England have one more shot at redemption today.
Since they are the best Twenty20 side in the world their chances of leaving this tour of India with something to show for their efforts should be correspondingly high.
But there are other factors. For a start, they lost their most recent T20 match when chasing a paltry target of 113, against the West Indies at The Oval last month. That began an unfamiliar predilection for defeat that has continued unhindered in the one-day series here.
There is no question that the tourists have had enough, that many of them have been playing cricket uninterrupted for what seems like forever, that they are desperate for a break and that, whatever they say, this will affect them in the solitary T20 match at Eden Gardens today.
Conversely, several of the squad are young men for whom today's match is an opportunity to show that they should have enduring international careers. Graeme Swann, the captain in place of the injured Stuart Broad, insisted yesterday that a line had been drawn in the sand after the embarrassment of the 5-0 one-day series reversal.
"Sometimes a change is as good as a rest," he said. "Everyone's buzzing, everyone is looking forward to it. The spirit in the camp is still very high, which is unusual for a team who have lost 5-0. It's a young and resilient squad." India, buzzing a bit themselves, may take advantage of the youth and crush the resilience one last time.
Much of Swann's briefing was taken up with discussing his recently published book, The Breaks Are Off, and the comments he made about Kevin Pietersen. He said, albeit in a few sentences in a volume of more than 200 pages, that in his opinion Pietersen was never the right man to captain England and was not a natural leader.
Right or wrong (and probably right, but when Pietersen was appointed he looked the only man to some), that judgement has partly dominated this tour. The management has been at pains to deny that it provided the remotest reason for their annihilation and Swann concurred yesterday.
"My relationship with Kev is unchanged, it's fine," he said. "It's a story that people were trying to make that wasn't there. I have read about dressing-room disharmony and discord. Unfortunately, guys who are thinking that probably haven't got their finger on the pulse. It wasn't a distraction for us, it was a distraction for guys on the periphery, on the outside of the team."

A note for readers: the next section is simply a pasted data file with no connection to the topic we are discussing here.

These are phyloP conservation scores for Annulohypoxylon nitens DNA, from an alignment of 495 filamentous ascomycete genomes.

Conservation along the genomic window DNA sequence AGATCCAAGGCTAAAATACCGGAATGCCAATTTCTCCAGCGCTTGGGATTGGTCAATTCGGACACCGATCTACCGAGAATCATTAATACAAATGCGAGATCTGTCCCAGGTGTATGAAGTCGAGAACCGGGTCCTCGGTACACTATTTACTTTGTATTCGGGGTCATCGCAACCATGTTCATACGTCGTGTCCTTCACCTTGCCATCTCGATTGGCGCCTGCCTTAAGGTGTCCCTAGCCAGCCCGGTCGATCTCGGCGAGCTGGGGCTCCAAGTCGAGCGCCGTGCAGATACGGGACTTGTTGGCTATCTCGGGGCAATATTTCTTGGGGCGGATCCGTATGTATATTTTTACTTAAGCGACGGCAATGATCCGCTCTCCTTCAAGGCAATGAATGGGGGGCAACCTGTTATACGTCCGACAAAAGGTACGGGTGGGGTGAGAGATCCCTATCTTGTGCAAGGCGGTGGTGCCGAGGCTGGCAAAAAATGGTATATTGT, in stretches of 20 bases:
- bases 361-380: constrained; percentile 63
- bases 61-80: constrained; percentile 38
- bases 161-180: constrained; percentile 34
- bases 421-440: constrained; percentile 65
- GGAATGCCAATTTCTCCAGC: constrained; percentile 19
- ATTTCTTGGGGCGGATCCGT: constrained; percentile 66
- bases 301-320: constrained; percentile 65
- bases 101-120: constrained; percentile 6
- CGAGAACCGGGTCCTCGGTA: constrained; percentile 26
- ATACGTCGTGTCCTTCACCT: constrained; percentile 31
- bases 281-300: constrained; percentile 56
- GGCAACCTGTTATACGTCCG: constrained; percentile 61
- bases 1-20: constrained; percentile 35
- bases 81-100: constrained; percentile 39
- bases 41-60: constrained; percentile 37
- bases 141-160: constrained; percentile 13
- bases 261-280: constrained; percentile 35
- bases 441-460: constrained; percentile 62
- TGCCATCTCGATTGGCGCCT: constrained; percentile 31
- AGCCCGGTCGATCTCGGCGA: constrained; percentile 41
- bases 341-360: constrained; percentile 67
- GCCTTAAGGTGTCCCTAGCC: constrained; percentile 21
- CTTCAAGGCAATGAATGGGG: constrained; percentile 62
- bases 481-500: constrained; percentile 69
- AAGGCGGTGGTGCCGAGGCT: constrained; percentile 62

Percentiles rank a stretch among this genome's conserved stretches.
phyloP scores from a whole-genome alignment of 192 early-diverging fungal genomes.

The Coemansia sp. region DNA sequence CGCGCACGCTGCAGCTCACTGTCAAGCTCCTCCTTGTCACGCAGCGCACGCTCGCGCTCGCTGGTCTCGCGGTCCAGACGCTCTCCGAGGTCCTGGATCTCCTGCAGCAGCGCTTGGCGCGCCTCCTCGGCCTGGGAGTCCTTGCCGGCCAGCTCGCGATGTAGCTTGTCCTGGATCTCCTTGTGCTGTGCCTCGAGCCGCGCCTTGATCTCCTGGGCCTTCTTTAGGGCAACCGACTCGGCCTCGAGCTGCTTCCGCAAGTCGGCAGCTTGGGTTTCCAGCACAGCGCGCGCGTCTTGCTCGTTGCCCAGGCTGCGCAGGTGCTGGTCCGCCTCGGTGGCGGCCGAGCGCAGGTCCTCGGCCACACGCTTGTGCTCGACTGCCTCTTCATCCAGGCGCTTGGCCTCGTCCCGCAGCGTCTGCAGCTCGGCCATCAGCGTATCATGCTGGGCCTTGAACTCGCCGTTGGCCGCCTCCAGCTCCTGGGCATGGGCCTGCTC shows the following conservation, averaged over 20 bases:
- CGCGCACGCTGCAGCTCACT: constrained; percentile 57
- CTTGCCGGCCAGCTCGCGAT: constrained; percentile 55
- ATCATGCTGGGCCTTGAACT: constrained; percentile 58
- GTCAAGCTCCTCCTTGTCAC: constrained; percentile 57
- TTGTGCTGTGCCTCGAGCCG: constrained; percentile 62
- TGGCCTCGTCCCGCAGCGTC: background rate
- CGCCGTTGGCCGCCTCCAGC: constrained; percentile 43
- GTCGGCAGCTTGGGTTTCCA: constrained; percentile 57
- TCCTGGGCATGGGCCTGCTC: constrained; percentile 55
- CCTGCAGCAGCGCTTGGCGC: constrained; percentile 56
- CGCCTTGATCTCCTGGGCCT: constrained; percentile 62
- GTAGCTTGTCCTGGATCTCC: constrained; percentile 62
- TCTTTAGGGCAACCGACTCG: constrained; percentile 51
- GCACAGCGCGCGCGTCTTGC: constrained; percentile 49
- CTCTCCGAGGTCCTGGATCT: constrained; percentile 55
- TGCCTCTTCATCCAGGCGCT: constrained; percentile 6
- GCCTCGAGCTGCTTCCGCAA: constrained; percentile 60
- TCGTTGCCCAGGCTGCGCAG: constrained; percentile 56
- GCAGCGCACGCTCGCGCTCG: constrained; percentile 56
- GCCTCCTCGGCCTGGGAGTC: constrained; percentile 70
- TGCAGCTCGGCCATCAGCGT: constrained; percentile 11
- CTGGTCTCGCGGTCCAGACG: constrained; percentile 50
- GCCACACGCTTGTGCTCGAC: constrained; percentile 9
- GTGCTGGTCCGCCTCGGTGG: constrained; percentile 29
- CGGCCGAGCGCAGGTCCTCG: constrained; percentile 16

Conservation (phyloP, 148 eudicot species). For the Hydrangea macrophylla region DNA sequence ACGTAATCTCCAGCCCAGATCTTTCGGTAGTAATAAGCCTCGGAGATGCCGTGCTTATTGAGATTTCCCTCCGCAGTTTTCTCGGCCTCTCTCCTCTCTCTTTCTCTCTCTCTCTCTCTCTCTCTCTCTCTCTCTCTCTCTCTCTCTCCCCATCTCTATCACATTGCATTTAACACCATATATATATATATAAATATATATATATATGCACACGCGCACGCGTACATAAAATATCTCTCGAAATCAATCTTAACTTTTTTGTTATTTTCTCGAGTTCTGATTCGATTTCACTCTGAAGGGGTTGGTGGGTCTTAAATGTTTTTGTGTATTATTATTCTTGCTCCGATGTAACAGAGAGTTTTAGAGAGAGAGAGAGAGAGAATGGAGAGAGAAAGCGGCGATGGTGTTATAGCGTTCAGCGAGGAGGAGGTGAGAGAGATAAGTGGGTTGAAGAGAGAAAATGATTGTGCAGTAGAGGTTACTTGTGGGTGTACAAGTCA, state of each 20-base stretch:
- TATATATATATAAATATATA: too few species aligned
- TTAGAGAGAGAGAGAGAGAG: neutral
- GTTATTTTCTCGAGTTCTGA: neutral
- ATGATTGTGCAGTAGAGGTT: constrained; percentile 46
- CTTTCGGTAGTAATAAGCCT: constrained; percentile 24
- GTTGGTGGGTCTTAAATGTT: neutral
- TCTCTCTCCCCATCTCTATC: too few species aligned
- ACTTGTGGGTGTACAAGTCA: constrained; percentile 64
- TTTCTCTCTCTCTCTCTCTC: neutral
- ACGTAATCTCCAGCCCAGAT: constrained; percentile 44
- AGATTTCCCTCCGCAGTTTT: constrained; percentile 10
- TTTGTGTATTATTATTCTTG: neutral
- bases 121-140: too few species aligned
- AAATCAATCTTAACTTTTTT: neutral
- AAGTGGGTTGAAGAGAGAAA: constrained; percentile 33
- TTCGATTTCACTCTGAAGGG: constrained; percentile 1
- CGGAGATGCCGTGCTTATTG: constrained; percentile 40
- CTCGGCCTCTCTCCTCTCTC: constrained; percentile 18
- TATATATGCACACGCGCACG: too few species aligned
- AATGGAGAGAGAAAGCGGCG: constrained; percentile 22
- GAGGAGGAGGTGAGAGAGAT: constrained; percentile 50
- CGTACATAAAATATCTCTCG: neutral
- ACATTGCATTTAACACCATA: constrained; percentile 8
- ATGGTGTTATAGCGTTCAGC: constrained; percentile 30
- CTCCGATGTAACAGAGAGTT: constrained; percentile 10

But Swann's account of it pays no heed to the delicate balance within dressing rooms. Top-level sport is often about narrow margins (not that it applied in this ODI series).
It is why teams employ specialists, from psychologists to analysts, to give them an extra edge. Anything that detracts from that edge is potentially harmful. But Swann was not having it. "It has been a distraction to the press, it has not been a distraction to the players," he said.
"There are other reasons we lost 5-0. Even the most one-eyed journalist might be able to see that it was our deficiencies of bowling and batting on this trip that cost us the series not what the book said."
Pietersen and Swann have shaken hands on the matter, though not yesterday, it is to be hoped, because Pietersen has a fractured thumb that is likely to keep him out of the game. He had a thorough workout in the nets at Eden Gardens and though he never looked entirely comfortable, England will give him every opportunity to play.
It is England's 45th and last match of the year, which has included seven Twenty20s, 30 one-day internationals and a mere eight Test matches. Enough is enough.
Possible teams: England: GP Swann (capt), C Kieswetter (wk), AD Hales, IR Bell, RS Bopara, JM Bairstow, SR Patel, JC Buttler, TT Bresnan, ST Finn, JW Dernbach.
India: MS Dhoni(capt, wk), AM Rahane, RV Uthappa, V Kohli, RG Sharma, SK Raina, RA Jadeja, R Ashwin, P Kumar, RV Kumar, VR Aaron.